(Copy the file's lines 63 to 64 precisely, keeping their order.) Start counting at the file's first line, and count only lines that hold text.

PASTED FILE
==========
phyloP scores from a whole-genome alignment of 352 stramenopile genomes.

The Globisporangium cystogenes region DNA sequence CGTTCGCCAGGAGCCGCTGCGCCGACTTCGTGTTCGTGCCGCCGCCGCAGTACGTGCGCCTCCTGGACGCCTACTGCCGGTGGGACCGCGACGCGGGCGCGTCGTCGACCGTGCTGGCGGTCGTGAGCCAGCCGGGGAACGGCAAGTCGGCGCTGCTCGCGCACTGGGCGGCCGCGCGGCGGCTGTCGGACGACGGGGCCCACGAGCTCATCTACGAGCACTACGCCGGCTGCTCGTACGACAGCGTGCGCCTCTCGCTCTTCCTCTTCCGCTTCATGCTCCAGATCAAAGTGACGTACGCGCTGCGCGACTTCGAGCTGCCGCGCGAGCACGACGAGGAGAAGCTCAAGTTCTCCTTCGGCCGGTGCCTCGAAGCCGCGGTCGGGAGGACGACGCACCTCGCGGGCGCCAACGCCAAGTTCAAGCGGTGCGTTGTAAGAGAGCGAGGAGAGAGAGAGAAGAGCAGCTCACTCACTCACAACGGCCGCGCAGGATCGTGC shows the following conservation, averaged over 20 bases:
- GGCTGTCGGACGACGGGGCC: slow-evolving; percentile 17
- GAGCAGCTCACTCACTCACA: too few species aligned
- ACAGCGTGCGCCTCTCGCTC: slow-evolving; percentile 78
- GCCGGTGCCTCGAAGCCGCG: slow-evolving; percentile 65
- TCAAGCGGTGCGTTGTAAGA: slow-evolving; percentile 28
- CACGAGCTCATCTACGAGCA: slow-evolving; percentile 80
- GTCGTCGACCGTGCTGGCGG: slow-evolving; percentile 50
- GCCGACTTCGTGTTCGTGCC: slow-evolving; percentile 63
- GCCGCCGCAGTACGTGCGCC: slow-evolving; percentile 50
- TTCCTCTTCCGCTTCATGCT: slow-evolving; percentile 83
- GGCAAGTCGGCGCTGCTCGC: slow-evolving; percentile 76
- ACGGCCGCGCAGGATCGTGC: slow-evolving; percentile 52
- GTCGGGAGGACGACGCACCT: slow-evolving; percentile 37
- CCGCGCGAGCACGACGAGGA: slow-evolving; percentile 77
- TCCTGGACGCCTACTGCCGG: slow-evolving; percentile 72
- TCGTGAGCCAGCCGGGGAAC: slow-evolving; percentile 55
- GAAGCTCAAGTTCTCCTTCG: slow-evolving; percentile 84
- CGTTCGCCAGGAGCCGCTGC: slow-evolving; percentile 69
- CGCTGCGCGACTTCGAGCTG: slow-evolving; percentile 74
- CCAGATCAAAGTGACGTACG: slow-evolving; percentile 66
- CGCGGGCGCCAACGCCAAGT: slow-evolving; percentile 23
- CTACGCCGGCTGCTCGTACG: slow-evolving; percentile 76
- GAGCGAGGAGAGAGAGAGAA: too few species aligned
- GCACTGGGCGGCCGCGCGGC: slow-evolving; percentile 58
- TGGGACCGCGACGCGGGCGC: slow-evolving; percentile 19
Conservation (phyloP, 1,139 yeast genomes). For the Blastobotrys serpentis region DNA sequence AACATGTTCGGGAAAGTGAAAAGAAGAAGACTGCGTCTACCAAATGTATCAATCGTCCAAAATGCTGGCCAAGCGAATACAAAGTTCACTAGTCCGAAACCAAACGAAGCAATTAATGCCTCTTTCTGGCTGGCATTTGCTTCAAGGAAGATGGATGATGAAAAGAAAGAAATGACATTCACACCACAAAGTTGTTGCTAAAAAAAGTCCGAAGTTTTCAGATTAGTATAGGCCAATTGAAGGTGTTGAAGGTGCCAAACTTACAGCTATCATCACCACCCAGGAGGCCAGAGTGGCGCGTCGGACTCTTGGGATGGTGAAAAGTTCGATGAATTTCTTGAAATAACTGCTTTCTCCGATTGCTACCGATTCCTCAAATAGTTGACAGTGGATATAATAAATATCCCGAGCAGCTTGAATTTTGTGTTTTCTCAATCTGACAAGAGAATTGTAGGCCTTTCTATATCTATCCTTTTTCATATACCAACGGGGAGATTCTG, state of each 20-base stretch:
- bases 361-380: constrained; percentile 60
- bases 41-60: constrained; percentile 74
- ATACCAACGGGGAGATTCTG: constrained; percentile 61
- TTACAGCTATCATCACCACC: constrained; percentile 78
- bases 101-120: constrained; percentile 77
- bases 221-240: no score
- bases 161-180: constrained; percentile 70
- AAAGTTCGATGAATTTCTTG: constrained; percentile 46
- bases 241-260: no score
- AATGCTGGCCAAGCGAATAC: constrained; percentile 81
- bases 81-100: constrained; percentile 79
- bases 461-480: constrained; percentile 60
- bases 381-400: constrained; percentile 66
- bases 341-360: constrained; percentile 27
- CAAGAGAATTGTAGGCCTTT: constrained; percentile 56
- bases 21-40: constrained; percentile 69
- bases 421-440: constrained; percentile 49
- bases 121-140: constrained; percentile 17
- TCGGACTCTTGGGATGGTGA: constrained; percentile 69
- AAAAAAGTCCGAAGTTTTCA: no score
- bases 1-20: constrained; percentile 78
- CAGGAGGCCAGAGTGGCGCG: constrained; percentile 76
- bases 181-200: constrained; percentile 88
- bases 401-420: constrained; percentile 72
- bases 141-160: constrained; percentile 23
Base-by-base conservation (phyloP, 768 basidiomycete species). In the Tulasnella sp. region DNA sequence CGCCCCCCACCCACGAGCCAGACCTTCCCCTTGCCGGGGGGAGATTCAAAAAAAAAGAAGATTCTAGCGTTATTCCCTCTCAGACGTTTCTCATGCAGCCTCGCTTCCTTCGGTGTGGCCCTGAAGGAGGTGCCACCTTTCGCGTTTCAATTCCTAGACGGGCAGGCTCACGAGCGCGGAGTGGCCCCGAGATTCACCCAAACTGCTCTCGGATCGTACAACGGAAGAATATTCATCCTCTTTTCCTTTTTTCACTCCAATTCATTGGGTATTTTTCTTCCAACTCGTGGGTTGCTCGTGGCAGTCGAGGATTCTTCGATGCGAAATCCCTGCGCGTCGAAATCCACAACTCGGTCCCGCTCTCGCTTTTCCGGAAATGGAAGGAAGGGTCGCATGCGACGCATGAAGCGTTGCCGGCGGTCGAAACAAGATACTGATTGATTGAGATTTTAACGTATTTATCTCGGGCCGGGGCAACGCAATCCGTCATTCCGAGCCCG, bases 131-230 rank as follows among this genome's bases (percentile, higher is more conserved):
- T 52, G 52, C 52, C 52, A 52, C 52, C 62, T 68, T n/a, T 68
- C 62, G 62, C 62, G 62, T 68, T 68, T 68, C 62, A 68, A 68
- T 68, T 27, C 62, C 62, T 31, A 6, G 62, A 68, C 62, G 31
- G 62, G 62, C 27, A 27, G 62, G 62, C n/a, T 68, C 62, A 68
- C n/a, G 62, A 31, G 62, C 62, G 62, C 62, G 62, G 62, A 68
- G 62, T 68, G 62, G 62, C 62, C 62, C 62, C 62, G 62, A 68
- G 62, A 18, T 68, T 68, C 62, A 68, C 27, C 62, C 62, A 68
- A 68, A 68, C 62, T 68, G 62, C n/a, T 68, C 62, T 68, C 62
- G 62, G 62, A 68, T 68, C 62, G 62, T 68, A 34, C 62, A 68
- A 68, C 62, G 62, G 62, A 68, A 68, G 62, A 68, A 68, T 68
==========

- G 62, G 62, A 68, T 68, C 62, G 62, T 68, A 34, C 62, A 68
- A 68, C 62, G 62, G 62, A 68, A 68, G 62, A 68, A 68, T 68